Bret Tolman, a former US attorney appointed by George W. Bush who is now executive director of the conservative criminal justice reform group Law Against Crime, has largely blamed the Washington attorney general for refusing to prosecute most of the cases.
“We don’t need to change the law. “We don’t need the president to come and use the National Guard to take over the city.” “All you have to do is tell the people in office, Republican or Democrat, that they’re going to enforce the law.”
The D.C. Council made national headlines last year for passing far-reaching penal code reform too leniently. Congress used its power over the capital to kill the law, and President Joe Biden decided not to veto it. send a clear message told Democrats it’s time to get tough on crime.
Months later, as violent crime continued to rise, the D.C. Council went the other way, voting 12-1 in favor of the first of several emergency crime-fighting legislation, making it easier for police to do their jobs. detain suspects pending trial.
But Republicans focused on the first measure last year, turning national attention to the city in two congressional hearings.
Trump has repeatedly sought to move criminal trials out of Washington, arguing that a fair trial would not be possible in the city, not only because the jury would be drawn from the city’s largely hostile residents, but because “I call for a federal takeover of this ugly and crime-ridden disgrace to our nation.”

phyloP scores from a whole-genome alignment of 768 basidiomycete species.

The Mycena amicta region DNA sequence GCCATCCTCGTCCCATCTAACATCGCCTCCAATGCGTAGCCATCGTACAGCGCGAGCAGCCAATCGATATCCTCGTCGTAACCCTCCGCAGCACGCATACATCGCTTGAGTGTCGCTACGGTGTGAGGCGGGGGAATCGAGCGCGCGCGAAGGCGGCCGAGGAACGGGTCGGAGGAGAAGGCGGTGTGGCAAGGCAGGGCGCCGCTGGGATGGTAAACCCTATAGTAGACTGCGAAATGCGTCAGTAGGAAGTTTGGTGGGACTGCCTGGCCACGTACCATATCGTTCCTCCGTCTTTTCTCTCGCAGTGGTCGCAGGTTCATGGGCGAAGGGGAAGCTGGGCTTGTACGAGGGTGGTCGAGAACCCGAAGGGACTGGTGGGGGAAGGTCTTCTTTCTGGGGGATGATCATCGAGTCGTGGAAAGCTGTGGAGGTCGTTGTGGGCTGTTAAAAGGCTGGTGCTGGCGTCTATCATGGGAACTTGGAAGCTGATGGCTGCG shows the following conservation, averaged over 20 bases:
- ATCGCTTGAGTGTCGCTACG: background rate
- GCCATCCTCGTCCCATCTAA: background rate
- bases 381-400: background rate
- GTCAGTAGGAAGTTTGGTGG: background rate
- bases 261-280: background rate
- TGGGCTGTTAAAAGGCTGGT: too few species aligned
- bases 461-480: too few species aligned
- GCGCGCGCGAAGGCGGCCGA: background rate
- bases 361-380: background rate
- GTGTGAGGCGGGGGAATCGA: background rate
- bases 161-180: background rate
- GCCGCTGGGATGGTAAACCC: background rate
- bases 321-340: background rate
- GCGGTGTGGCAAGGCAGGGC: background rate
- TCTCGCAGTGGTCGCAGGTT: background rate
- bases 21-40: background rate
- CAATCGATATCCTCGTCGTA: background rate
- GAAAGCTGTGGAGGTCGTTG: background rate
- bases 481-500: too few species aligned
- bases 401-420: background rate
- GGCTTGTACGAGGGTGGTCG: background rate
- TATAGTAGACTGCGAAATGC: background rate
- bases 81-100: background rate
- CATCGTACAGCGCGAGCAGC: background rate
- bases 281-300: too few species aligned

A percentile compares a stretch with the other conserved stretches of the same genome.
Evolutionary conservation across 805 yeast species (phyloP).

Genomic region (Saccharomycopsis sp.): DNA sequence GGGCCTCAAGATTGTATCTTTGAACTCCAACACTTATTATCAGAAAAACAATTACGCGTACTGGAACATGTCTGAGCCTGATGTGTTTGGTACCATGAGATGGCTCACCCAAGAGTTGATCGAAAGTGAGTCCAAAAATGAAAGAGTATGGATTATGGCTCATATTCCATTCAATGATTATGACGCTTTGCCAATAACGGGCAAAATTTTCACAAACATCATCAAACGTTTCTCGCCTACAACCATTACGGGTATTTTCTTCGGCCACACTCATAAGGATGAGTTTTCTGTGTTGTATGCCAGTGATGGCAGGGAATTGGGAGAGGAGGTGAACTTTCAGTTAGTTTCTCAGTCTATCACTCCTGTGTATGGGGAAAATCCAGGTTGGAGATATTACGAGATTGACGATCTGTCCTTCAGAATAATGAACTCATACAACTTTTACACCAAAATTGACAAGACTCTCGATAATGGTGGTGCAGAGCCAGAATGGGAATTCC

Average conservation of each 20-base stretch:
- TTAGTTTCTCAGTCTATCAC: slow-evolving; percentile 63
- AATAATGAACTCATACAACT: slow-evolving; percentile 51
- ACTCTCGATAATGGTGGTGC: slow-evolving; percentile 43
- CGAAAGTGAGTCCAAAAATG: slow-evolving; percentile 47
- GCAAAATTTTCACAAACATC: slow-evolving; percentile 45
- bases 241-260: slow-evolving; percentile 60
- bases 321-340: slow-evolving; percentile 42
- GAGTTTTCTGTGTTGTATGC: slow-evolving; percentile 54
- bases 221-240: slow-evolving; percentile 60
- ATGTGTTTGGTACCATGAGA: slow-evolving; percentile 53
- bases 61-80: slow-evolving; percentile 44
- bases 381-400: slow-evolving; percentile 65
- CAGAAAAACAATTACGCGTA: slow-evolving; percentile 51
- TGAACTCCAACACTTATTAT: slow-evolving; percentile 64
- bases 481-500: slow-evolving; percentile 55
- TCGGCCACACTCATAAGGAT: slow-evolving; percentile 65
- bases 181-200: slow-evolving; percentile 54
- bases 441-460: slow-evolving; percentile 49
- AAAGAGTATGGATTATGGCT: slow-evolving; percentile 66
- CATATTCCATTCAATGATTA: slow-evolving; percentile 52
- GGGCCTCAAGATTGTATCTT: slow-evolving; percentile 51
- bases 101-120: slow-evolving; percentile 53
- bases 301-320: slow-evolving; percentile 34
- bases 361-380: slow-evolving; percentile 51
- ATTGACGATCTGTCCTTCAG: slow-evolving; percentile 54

At the Truth Social in December, he said Washington had become a “dirty, crime-ridden death trap that needs to be taken over and properly managed by the Federal Government,” and that the plan was a key part of his platform.
On the campaign trail in Las Vegas last week, Trump vowed to “take over our horribly run capital” and renovate it so it “is no longer a nightmare of murder and crime.”
“We will federalize it. We will have the toughest law enforcement agencies in the country. We will have no more crime and it will look good,” Trump added.
Law & Order: DC
In some ways, Trump’s attacks on Washington are similar to those that Republicans have waged against America’s major cities for decades.
But despite decades of activism in favor of D.C. statehood, Washington remains essentially a custodian of the federal government, and the powers it is supposed to govern taken entirely from Congress – could theoretically cancel them.
Congress can and does kill legislation passed by the DC Council and has authority over its budget most parks in the city and much of its infrastructure is managed by the federal government.
Meanwhile, the “Order” part of DC’s “Law & Order” is run by the federal government. The President appoints the District’s judges and its attorney general, the United States attorney for the District of Columbia, whose office, unlike any other city in the country, handles both federal and ordinary local crimes.